The amount of personal data generated by wearable tech and sensors will be vast and deeply sensitive to the individual. We are currently in the early stages of adoption but as this technology becomes more pervasive, there will be a growing consumer need for greater security and control over their personal data.

There are clear personalisation opportunities for brands wanting to engage with their future data rich customers. However, trust will play a huge role in future relationships between brands and customers. Trust is currently an important aspect of brand preference but it is formed through different factors and rarely (unless the business is data focused) includes the careful handling of such rich and sensitive personal data. As a result, I strongly believe that brand trust will become as important as brand recommendation has as a key performance indicator.

The key questions are; how do we define trust in the information age and how do brands build trust with their customers. Questions for another post.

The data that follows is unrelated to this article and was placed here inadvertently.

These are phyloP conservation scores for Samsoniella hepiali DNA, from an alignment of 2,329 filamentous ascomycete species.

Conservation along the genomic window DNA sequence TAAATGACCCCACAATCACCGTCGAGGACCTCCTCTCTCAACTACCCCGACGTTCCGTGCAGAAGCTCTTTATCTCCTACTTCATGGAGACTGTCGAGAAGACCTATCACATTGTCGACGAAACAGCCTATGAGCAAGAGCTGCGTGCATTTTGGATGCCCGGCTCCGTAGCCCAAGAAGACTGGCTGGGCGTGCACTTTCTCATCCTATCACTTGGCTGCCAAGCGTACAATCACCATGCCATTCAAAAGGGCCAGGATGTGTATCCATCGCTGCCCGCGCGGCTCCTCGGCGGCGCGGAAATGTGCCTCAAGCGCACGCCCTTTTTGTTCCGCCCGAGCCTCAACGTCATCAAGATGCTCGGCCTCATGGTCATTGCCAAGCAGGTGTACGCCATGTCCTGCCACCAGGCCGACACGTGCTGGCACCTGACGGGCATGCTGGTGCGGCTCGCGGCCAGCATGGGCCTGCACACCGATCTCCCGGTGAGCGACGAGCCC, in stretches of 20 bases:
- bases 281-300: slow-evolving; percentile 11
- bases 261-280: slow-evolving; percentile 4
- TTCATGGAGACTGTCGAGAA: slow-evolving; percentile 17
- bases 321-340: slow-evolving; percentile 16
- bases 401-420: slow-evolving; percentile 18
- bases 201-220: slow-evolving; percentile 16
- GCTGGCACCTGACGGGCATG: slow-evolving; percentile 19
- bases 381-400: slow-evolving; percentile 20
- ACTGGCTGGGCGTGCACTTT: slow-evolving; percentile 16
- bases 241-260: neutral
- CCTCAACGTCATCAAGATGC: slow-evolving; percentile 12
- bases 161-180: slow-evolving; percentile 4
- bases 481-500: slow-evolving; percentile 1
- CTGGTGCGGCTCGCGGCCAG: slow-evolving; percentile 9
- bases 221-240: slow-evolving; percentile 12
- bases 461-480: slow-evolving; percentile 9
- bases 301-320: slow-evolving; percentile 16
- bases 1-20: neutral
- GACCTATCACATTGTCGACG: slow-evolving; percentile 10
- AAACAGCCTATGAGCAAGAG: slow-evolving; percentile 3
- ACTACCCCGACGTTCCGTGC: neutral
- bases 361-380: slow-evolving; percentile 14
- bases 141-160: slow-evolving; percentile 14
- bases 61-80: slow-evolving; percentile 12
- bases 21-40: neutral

[1] GfK Tech Trends 2014 –

The emergence of networked commerce and a new wave of business models

This was originally written for GfK Tech Trends 2014 publication

The networked world we live in is still in its infancy. The mass adoption of digital networked technology is transformative, but we are still only scratching the surface of what is possible. The behaviours that the network enables – like sharing, communicating, collaborating and learning – come naturally to people. The organization which operates closed, scarcity-based business models has found, or will find, the open and abundant nature of the network disruptive.

The past: mass industrialization